Seemingly everyone in the Gaeltacht also spoke English fluently so I never encountered a language barrier other than trying to interpret a thick Irish brogue, and them dealing with my insufferable American accent. The noticeable differences involved road signs as they switched from English to Irish. Still, one could assume rather easily that géill slí meant the same thing as "yield" (or give way) from the shape and colors of the sign. It never became an issue. Sometimes Gaelic road signs appeared randomly outside of the Gaeltacht too, as in this example I found near the Rock of Cashel in Co. Tipperary.
On a tangent, I think I’ll end the series with a comment about driving in Ireland. Every stereotype about renting automobiles and driving in Ireland is true: lanes were narrower; rarely did they have shoulders; roads twisted preciously; animals or farm tractors appeared at inopportune times; cars parked anywhere they wanted and in either direction; progress was always slower than expected; and as a result, car hires came with astronomically expensive and all-but-mandatory insurance. Let’s start with the assumption that nobody wants to get into an accident — I didn’t think Irish drivers were necessarily any better or worse than elsewhere else. The road network itself created dangerous situations. I’ll never complain about US roadways again.
Thanks for reading along with my journey.
The Ireland articles:
Europeans began to subdivide the Lower Mississippi watershed into various colonial claims, and the nascent United States carved it further into states, counties and even smaller units. They used the rivers as boundaries in some instances, and straight lines laid arbitrarily in others. Both interacted to form an awesome string of geo-oddities throughout the region. I visited as many as feasible along our path. Kentucky seemed to have an overabundance of them and that’s where I began as I worked my way downstream.
Missouri and Kentucky border each other, and yet, no bridge spans directly between the two states. In fact there’s a complete lack of any bridges over the Mississippi River from Cairo, Illinois to the Interstate 155 bridge west of Dyersburg, Tennessee, a minimum road distance of nearly 85 miles (140 kilometers) (map).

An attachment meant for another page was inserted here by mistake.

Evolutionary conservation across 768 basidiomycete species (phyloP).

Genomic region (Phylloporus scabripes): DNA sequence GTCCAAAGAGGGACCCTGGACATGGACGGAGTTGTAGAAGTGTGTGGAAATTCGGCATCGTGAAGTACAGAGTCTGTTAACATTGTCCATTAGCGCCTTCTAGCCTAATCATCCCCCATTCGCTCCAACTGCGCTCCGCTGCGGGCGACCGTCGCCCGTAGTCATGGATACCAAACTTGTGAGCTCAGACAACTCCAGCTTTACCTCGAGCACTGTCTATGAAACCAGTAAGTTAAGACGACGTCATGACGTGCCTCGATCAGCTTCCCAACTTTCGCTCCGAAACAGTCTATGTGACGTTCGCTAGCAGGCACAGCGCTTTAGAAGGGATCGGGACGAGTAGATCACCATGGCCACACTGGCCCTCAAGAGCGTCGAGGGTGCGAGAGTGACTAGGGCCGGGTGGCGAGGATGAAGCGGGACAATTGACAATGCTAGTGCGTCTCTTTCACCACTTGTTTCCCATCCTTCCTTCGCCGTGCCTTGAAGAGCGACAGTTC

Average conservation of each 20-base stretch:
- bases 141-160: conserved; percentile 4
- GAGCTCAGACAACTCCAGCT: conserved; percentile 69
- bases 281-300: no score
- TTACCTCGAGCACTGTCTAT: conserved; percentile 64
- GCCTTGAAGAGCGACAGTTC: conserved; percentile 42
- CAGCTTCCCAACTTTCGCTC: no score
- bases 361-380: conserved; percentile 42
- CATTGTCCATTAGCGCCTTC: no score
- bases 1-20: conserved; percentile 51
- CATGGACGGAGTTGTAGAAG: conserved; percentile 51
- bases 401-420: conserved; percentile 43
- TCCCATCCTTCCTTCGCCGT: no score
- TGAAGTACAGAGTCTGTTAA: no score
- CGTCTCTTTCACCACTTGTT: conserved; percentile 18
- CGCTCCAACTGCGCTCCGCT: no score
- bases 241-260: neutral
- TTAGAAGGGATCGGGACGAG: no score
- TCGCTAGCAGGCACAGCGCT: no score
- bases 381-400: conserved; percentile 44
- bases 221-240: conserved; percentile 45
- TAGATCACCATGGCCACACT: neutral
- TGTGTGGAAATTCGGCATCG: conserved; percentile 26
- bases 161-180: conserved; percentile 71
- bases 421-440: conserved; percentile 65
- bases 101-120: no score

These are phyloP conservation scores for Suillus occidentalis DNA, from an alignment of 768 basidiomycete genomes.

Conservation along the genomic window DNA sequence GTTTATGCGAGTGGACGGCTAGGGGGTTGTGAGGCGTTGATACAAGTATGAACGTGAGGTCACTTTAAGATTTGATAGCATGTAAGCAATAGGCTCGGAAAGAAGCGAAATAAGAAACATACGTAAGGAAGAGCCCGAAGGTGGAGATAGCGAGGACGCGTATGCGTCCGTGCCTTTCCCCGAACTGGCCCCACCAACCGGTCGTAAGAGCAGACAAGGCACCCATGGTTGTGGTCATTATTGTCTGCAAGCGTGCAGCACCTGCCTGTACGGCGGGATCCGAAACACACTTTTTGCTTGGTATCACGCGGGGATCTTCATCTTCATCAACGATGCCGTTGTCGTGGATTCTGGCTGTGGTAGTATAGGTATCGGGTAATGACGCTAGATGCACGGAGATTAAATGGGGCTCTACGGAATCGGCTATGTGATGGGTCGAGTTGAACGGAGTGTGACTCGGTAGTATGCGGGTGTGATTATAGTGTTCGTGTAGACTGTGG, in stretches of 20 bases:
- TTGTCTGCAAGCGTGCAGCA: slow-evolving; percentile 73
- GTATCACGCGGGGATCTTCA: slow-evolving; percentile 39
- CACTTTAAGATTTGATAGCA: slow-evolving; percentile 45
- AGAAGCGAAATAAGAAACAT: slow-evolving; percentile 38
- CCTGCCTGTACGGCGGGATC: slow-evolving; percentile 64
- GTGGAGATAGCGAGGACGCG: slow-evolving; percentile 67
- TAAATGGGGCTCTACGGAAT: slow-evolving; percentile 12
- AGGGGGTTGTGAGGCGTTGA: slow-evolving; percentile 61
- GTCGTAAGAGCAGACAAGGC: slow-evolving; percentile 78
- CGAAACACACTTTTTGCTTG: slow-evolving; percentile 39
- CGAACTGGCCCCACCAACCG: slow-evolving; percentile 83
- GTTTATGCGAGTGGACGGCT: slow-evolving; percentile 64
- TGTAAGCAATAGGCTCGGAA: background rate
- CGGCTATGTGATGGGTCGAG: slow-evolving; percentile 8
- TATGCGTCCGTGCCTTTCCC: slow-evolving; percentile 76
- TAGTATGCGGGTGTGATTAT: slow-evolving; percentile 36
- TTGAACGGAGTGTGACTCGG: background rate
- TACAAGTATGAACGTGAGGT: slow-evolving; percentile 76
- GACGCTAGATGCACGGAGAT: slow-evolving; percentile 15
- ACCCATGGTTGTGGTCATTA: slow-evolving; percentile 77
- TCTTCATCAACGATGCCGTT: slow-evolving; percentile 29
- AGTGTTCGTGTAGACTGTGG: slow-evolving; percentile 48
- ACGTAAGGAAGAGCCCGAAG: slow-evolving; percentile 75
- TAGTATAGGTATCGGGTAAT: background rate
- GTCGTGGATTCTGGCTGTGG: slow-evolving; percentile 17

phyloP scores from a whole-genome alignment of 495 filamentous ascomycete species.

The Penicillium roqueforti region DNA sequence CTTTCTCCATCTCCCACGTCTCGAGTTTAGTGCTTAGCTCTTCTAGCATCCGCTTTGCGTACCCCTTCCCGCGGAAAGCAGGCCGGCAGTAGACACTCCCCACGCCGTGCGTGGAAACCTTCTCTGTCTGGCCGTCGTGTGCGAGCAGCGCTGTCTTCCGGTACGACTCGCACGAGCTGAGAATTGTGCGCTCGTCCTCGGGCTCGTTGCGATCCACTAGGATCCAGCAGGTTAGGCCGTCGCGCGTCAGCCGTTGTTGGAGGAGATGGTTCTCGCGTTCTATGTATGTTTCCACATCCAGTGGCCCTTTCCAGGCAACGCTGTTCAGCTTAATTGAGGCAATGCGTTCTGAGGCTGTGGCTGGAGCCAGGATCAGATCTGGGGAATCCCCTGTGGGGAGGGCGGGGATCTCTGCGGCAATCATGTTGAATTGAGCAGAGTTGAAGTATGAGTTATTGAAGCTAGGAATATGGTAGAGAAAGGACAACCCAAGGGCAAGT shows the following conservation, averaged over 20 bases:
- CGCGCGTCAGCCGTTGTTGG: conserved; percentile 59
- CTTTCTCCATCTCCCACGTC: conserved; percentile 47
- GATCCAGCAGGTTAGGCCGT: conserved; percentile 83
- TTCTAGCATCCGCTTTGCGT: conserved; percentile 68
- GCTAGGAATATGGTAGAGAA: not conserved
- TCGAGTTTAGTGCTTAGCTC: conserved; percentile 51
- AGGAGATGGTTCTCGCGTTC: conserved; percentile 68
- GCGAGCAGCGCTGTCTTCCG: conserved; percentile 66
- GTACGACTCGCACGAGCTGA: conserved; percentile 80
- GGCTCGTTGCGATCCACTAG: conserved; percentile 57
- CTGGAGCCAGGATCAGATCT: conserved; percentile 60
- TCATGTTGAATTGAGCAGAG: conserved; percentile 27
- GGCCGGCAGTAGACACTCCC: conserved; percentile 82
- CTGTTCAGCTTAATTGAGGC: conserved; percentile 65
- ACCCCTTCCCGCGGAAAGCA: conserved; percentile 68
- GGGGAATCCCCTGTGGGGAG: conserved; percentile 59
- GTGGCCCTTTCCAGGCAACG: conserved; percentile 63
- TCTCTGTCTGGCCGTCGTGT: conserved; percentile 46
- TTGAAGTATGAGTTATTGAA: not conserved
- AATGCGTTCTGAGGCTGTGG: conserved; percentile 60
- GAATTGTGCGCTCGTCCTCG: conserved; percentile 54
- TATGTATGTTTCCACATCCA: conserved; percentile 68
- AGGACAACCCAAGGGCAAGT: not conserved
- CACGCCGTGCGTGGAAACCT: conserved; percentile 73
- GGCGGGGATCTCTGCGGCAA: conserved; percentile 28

There is one additional option however, the Dorena-Hickman Ferry (map), running from Dorena, Missouri to Hickman, Kentucky. Not only does it span the gap between those widely-spaced Mississippi River bridges in a very rural area, it offers a rare, direct crossing between two states with a tiny shared border. Few people complete this feat. The ferry holds only a handful of vehicles at a time.
To be honest, I’d forgotten about this little oddity until new reader Aaron sent an email message a few days before the trip completely by coincidence and happened to mention it. I figured I’d already planned to drive within a few miles of Wolf Island so I might as well check it out along the way. I would have been kicking myself if the message had arrived a week later and I’d missed my chance.
Wolf Island, Virtually
Consider that there were couple of Kentucky exclaves on the "wrong" side of the Mississippi River appended to Missouri due to changes in the path of the river over time. This made it possible to drive between Kentucky and Missouri on dry land in a few out-of-the-way places. I examined maps closely and determined that the best spot to accomplish such a crossing would involve Kentucky’s Wolf Island via Missouri’s Route 80.
Wolf Island figured into a U.S. Supreme Court decision in 1870, Missouri v. Kentucky. Missouri claimed that Wolf Island belonged to it because it had been connected physically to the Missouri from its origin. Kentucky argued the opposite point and offered witness testimony to demonstrate that Wolf Island had once been connected to the eastern shore until the river shifted. The Court found Kentucky’s argument more persuasive and affirmed the legitimacy of the Kentucky exclave.
Route 80 offered a paved surface as it headed towards the river. From there, it was a simple matter of turning onto the gravel of Wolf Island Road for just a few feet until crossing the Kentucky border. The road had an iron rail that could be closed to block access to Kentucky, however it was open when we arrived and I drove over the border just long enough to take the photograph, above. I didn’t bother to ask for permission and there wasn’t anybody nearby to ask anyway. This was actually very easy.